I’m asked all the time to play matchmaker between folks and companies that we’ve invested in. Sometimes it’s someone looking for a job, sometimes it’s one company looking to partner with one of our investments and other times it’s something completely different. I’m always happy to do so long as I think it could be a mutually beneficial relationship.
Lately, however, I’ve seen an increase in behaviors that do nothing but turn me off. I feel almost silly writing this post. These should be obvious. Perhaps this will help someone? Or at least, I’d love to hear some other stories which will make me laugh.
Poor behavior #1: Expect me to do all the work. This is the person who wants an intro to a company, but it is like pulling teeth trying to get them to write something that I can send along to the company. First, the askee should have a better idea than I do why there is a good reason to connect. Second, if I’m going to take time to make an intro, then why would you want to wait for me to get around to writing an email? I could end up getting so busy that I never get around to it. And it’s just nice etiquette, too, I think.
Poor behavior #2: Be overly aggressive to get directly connected to the company. This is the person who wants me to introduce them to an executive at a company, before I check in the with the company to see if they are interested. Our companies are really busy building businesses and if they don’t have an interest, I’m not going to force them (or guilt them, as an investor) to meet with someone. When I say that I’ll make the intro if the company is interested and the askee becomes aggressive wanting a direct intro, it really turns me off. Remember, it takes me more time to check in with the company and then get back to the person than an instant intro, so it isn’t like I’m not trying. I’m just attempting to be respectful of our portfolio companies’ executives time.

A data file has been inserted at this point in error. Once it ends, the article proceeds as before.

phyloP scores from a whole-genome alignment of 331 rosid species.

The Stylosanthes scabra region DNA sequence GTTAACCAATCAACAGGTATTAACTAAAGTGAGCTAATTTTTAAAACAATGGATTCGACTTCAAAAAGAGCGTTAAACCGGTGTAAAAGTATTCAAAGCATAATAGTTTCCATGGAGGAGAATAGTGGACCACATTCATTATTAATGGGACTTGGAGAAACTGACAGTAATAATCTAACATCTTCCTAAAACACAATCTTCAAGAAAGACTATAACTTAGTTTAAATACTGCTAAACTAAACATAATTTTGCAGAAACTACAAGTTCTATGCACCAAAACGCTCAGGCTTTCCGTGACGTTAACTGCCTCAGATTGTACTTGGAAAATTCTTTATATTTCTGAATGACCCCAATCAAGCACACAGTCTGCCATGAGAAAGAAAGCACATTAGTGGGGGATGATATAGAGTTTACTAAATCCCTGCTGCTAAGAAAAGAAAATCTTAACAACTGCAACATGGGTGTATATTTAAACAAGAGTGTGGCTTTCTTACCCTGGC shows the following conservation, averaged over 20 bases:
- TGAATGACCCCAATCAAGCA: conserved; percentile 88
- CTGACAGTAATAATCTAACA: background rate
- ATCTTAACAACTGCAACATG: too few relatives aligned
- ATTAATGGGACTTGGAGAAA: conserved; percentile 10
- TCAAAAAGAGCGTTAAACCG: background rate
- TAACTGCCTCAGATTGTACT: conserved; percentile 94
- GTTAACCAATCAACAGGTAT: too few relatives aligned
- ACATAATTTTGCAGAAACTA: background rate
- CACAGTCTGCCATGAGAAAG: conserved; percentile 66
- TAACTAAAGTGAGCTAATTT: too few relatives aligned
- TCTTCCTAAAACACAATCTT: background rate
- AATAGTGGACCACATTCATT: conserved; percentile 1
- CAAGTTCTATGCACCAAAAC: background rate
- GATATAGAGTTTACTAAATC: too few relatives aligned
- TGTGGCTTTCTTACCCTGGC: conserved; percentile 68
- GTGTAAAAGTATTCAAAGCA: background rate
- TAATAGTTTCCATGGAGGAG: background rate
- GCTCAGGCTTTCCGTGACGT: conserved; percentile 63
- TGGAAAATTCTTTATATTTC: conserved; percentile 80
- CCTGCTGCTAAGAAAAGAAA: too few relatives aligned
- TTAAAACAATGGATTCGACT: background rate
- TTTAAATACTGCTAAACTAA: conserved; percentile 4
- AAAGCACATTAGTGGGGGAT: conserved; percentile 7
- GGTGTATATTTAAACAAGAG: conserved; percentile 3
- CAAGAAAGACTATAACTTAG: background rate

Poor behavior #3: Insult my company in an attempt to show your worth. This is my favorite. This is the person who tells me that the reason our portfolio company needs to meet with them is because our company sucks in some capacity. Insults will get you nowhere. This isn’t the case where a person says “Hey, I can help your company do X better.” This is the person who says “I can fix your company’s debacle” or “Your company has no idea how to monetize. They suck at revenue.” (I am very lightly changing actual quotes sent to me). Every startup company has issues. Actually, every company has issues and can be better at some things, but acting as a know-it-all and being arrogant and thinking that an outsider is smarter than anyone inside one of our companies is probably a bad strategy.
Okay, rant over. Am I missing any good ones?